Here I am, now knocking on the door of 30, completely alone for the first time in my life—and is it ever terrifying.
“You can’t wear that jersey here,” a random kid I meet at a festival warns me, his face deadly serious. It’s about 3am, and we’re halfway through a shared fifth of Colombian rum. He eyes my ex-lover’s blue Millonarios jersey, which I am proudly sporting in the territory of their archrivals, the green-and-white-striped Nacional. “People around here will literally kill you for wearing that,” he adds.
I love football, and Millonarios, from Bogotá, were the first team I ever saw play in Colombia, my adopted country. I haven’t lived in Bogotá or seen Millos play for a long time now, but it makes me livid to think that someone would murder me for the colors I’m wearing. Maybe subconsciously I hope wearing my ex’s colors will serve as a talisman, make me as strong as I was with him even now that he’s long gone.
I keep wearing the Millos jersey anyway, ignoring the glares of the locals.
“A woman needs a man like a fish needs a bicycle,” one of my feminist heroes Gloria Steinem supposedly said once.*
Bull shit, I curse her mentally, trying and failing to open a fucking jar of green olives in my kitchen for 10 bloody minutes.
“I’d wear it every day if I could,” says one of the subjects of photographer Carla Richmond and writer Hanna Steen’s photoessay What Remains: Portraits of Women Wearing Their Ex-Lovers’ Shirts:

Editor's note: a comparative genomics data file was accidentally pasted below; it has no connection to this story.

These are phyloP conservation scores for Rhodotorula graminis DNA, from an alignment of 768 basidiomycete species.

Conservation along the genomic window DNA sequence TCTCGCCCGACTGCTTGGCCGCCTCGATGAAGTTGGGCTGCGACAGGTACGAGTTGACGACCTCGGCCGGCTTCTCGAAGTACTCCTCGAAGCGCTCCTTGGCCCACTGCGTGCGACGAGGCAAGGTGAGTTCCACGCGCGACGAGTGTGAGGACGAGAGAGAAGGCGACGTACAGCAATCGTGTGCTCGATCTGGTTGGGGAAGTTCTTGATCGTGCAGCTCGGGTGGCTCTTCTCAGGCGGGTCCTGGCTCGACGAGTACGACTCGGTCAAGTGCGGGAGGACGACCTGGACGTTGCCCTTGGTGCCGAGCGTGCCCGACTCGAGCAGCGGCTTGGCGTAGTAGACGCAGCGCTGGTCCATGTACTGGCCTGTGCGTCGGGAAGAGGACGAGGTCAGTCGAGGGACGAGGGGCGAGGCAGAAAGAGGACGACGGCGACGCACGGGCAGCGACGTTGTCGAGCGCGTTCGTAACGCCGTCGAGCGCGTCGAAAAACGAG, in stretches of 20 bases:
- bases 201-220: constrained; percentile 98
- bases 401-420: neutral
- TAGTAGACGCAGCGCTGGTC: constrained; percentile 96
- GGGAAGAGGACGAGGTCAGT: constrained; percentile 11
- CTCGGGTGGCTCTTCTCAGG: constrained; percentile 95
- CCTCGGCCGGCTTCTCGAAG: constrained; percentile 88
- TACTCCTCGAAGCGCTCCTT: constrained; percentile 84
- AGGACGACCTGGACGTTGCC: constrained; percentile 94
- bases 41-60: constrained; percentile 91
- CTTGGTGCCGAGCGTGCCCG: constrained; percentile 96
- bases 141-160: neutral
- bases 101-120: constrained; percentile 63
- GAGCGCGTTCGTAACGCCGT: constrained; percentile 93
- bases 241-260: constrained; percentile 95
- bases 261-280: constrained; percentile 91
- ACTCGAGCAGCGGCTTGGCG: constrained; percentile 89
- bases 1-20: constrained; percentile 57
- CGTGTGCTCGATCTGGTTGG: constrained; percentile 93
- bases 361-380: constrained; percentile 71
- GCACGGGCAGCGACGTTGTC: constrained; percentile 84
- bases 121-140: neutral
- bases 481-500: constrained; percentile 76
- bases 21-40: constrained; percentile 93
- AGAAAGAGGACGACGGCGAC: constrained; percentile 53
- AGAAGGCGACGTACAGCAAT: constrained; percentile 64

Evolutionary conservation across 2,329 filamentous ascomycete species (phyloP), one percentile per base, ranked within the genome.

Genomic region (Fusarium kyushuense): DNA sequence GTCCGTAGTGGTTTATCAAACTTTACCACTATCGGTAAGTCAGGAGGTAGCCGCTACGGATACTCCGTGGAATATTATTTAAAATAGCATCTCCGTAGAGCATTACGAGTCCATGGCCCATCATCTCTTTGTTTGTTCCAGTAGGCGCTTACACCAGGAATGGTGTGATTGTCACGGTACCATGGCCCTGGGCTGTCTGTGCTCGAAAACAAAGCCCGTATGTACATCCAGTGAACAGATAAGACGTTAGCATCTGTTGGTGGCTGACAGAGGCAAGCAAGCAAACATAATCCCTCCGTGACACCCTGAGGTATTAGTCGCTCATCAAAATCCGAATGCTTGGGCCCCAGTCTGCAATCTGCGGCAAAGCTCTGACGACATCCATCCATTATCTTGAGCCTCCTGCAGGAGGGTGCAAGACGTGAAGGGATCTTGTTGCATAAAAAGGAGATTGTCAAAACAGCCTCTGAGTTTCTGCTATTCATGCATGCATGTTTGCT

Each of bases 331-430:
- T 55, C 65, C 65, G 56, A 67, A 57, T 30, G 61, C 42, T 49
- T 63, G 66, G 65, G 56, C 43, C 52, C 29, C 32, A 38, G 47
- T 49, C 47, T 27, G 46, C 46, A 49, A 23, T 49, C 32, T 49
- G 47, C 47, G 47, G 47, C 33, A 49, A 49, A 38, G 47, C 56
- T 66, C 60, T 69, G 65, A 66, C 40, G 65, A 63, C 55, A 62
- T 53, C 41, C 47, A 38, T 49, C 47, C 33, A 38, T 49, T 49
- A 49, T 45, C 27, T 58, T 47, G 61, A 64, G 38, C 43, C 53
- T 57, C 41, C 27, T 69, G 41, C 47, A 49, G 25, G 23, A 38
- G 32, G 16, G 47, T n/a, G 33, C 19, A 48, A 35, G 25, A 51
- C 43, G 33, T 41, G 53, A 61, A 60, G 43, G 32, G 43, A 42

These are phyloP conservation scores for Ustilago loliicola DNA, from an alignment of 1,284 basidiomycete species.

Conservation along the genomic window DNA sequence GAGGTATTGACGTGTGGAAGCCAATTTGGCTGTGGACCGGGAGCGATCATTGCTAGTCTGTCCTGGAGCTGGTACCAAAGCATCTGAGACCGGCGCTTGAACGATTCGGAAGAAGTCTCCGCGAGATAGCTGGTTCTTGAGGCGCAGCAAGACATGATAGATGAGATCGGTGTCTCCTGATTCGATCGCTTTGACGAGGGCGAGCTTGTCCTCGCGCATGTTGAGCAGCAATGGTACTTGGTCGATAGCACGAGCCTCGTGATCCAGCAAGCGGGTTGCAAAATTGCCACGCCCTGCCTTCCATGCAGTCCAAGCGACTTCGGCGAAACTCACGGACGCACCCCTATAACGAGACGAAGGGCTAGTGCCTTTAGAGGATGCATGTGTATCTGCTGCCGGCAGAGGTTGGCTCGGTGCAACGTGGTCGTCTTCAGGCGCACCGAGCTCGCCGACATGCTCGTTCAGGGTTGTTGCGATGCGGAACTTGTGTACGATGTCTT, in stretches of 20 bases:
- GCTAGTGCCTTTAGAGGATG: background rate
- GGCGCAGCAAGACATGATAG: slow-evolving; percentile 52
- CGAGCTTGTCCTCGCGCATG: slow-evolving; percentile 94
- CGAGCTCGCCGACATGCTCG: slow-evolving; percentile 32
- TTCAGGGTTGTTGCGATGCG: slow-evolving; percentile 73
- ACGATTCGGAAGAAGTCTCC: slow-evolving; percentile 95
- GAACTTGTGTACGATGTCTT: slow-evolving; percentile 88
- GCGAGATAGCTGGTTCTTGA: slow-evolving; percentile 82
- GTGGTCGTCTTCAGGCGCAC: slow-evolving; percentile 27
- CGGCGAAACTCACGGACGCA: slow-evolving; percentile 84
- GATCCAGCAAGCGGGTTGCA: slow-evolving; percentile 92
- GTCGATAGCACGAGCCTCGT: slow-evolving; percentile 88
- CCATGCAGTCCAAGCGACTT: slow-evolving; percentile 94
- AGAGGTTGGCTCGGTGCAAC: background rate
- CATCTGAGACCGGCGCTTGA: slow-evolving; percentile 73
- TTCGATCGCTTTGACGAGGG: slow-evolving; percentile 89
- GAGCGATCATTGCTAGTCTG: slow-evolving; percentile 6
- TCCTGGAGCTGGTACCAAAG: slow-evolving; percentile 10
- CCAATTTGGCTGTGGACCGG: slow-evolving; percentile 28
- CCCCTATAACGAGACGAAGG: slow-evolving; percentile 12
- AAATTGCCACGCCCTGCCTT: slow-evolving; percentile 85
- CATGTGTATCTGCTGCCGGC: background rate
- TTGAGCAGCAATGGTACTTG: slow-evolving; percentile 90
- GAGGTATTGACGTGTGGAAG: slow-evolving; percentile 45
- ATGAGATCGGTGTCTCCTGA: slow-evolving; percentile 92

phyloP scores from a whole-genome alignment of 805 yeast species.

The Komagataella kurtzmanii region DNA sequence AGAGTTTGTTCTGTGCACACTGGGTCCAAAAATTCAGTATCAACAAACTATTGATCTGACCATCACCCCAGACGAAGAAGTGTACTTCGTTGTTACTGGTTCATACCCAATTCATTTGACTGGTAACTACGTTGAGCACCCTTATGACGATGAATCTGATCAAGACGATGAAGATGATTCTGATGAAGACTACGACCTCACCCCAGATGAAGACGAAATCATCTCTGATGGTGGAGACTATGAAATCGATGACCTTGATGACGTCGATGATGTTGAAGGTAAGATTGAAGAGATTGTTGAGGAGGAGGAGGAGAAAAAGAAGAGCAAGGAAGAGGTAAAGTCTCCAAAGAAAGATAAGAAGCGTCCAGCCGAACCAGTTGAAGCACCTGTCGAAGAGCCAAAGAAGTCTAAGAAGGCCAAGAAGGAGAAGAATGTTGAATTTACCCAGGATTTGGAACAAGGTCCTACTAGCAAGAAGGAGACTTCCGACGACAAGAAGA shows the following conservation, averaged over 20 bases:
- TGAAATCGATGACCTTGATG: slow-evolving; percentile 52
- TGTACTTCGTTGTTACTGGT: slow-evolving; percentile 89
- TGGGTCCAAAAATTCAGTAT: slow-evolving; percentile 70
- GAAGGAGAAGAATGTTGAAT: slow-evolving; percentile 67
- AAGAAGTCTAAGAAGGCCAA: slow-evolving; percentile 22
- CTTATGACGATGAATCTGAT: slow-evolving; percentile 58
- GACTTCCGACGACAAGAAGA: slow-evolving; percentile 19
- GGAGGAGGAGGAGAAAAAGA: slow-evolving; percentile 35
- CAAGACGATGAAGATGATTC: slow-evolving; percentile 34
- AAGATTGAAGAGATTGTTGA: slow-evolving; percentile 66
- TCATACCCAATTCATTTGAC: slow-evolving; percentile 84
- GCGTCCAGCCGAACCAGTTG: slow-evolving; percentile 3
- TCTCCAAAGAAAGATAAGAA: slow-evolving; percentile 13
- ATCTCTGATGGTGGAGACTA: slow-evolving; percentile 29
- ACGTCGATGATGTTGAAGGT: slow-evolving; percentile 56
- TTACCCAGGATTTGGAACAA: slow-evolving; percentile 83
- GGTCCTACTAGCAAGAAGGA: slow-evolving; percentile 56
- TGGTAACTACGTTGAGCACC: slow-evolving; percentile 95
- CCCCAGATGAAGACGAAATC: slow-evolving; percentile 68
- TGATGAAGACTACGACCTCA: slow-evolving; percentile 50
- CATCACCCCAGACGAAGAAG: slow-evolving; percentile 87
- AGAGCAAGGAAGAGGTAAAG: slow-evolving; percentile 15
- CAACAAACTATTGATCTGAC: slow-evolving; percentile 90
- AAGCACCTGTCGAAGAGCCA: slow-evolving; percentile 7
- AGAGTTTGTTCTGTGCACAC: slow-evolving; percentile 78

Even if it’s painful we need to hold onto something. Proof that we did it. That we went through it. That we learned something. That our hearts were broken. That we were loved. That we weren’t loved enough. For someone I won’t be something that will be so easily shed.
“All feminists have daddy issues,” says a Huffington Post commenter on one of the site’s many recent feminism-related articles.
“Have a good daddy, did you?” I retort bitterly. “How nice for you.”
I discover while reading Martha Nussbaum that there is a term for the version of political feminism I have espoused as a sort of shield: normative self-sufficiency. For me, normative self-sufficiency is not a creed as much as a rational assessment of relationship reality: If you really care about freedom—if you are really not prepared to coerce the men you love into walking beside you when they would rather be walking next to someone else—then you have to always plan for the possibility that they will choose not to be with you, that you will have to go it alone.
I remember wanting to sear this lesson into my mother’s brain when I was 15 years old, when everything my father did seemed to be an attempt to claw himself away from the suffocating responsibility of a wife and two kids.
Yet here I am, now knocking on the door of 30, completely alone for the first time in my life—and fuck, is it ever terrifying.
I keep telling myself that the intensity of my horrible daddy issues—this suffocating, throat-parching fear of not having a man to tell me everything’s going to be all right, that I am a person who is valued—must have something to do with my crazy religious upbringing. When I was a child, all that was holy was male, and the embodied voice of holiness in the world was also male. Women who couldn’t accept their inherent subordination, based on Eve’s legacy of female moral defectiveness, were flirting with damnation. I lived in terror of that damnation for a long time.
Now I keep wondering if the fundamental question at the bottom of my personal feminist quest is a religious one: Is God a man?
And: If He is, what am I risking by thinking that I, as a woman, can truly think for myself?
“Do Feminists Like Big Government Because They Have Daddy Issues?” asks Janet Bloomfield, AKA Judgy Bitch, founder of Women Against Feminism.